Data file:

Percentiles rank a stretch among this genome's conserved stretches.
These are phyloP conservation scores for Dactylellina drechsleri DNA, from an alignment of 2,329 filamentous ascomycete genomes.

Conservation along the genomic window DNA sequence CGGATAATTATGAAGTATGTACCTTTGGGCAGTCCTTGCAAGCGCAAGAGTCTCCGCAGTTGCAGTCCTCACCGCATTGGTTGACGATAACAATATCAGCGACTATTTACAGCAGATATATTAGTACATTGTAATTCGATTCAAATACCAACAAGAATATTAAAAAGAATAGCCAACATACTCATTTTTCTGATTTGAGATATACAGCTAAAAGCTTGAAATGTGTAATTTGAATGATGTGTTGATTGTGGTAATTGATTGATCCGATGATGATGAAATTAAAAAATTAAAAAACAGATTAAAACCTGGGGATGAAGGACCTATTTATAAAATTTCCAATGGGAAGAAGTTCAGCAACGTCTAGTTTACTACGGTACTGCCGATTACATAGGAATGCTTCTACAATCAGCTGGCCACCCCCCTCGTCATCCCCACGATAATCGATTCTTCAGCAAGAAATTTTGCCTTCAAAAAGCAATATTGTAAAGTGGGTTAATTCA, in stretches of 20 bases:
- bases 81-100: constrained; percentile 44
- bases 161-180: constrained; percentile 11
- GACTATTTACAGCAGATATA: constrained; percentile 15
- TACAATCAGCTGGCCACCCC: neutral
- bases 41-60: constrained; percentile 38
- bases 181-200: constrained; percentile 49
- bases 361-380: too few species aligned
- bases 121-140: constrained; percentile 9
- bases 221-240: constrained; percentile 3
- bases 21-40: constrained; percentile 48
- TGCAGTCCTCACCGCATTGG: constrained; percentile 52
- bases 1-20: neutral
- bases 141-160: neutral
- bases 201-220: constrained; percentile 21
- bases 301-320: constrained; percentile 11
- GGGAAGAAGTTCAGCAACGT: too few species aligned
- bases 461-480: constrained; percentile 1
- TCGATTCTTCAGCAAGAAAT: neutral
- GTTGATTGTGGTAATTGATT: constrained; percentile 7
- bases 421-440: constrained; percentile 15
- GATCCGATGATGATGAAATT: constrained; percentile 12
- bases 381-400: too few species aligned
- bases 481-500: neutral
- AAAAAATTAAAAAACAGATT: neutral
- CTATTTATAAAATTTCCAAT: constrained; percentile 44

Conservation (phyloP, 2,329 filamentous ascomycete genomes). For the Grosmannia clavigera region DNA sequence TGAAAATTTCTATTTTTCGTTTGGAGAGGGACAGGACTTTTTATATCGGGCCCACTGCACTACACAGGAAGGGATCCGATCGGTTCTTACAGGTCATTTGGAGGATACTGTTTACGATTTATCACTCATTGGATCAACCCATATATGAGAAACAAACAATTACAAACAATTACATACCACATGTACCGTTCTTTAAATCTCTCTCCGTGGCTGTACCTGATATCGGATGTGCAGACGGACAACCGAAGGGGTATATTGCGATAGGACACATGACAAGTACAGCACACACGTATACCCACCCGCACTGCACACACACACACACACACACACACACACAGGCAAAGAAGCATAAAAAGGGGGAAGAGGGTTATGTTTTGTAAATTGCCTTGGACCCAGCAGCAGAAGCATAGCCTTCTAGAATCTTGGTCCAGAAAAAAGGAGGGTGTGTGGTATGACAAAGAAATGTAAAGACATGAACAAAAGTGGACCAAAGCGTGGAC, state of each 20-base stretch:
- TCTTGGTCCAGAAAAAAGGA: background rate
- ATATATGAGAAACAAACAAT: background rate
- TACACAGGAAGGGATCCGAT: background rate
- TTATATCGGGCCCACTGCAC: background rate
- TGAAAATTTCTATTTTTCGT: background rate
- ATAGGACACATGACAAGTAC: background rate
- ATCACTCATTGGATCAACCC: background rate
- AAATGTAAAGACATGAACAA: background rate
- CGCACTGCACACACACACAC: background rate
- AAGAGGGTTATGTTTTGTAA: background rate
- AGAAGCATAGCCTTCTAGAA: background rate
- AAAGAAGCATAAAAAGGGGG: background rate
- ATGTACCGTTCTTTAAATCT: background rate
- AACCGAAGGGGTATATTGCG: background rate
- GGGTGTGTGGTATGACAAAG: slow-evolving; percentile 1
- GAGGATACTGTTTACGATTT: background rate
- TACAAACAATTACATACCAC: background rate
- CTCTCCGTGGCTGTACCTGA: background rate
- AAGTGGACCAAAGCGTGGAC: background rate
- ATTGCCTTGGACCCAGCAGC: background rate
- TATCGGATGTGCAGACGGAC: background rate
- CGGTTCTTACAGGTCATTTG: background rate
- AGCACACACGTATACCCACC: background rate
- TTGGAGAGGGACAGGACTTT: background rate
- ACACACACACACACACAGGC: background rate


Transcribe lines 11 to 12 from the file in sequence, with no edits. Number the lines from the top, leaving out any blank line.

- bases 121-140: constrained; percentile 9
- bases 221-240: constrained; percentile 3